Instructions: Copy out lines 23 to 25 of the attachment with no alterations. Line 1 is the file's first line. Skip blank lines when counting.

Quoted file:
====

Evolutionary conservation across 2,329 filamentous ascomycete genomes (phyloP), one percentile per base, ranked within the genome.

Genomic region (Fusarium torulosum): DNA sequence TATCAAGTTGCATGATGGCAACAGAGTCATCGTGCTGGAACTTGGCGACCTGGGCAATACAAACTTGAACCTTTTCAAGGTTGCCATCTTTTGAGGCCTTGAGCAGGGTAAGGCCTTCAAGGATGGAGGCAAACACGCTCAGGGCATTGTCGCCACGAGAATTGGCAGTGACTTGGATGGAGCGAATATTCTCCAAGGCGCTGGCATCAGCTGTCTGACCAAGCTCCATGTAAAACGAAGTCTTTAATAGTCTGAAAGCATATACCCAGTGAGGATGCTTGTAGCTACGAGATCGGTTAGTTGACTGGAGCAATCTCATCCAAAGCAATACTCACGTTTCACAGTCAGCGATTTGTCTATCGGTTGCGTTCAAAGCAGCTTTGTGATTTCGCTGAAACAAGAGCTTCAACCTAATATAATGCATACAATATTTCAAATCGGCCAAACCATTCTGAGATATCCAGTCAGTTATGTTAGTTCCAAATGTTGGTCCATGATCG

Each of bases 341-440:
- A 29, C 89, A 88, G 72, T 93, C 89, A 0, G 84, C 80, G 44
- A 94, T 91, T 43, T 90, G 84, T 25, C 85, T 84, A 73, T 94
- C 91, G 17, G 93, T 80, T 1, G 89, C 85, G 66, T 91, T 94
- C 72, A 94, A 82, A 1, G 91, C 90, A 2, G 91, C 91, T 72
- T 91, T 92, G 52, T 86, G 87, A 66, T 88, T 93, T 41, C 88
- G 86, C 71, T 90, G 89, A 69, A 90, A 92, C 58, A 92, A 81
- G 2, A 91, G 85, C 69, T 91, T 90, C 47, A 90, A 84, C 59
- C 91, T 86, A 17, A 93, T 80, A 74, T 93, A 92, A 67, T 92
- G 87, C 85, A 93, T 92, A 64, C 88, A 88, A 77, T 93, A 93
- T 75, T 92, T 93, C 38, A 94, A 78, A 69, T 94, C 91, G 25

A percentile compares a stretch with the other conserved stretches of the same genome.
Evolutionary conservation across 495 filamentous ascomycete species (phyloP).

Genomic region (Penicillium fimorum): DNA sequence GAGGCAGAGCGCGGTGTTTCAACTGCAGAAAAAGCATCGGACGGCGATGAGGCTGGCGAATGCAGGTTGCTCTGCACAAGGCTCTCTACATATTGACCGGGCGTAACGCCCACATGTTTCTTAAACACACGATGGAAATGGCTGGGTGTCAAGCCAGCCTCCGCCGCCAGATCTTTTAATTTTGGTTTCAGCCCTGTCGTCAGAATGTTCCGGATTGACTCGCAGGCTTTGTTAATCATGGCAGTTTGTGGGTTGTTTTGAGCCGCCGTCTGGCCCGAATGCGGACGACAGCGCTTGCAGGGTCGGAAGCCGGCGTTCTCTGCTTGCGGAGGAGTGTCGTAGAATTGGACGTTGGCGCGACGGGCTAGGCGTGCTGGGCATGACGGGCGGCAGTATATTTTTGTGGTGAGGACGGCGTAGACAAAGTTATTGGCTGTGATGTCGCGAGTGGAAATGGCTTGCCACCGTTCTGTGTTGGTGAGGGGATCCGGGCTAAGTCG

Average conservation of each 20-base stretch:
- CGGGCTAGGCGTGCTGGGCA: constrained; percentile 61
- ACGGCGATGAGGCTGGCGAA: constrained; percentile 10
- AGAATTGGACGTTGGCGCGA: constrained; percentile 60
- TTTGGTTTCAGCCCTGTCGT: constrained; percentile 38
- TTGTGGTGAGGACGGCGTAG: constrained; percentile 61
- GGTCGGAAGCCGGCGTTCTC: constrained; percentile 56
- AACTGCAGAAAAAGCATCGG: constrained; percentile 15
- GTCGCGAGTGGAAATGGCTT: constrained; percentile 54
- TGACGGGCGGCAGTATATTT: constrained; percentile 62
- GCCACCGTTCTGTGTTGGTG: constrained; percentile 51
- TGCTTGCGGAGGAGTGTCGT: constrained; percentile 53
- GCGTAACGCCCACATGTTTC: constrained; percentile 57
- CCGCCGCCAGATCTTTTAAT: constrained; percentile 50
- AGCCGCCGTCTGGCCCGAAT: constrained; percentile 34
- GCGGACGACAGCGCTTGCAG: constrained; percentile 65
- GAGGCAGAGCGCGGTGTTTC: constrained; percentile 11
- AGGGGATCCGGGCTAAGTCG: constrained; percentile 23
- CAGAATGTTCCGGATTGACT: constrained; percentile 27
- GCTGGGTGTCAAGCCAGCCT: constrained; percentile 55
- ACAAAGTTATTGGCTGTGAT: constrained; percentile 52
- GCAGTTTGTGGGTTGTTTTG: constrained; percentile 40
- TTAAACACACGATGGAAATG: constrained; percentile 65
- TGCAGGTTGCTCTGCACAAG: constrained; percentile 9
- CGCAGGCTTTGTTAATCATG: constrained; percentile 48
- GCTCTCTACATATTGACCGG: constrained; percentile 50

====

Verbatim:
- GGTCGGAAGCCGGCGTTCTC: constrained; percentile 56
- AACTGCAGAAAAAGCATCGG: constrained; percentile 15
- GTCGCGAGTGGAAATGGCTT: constrained; percentile 54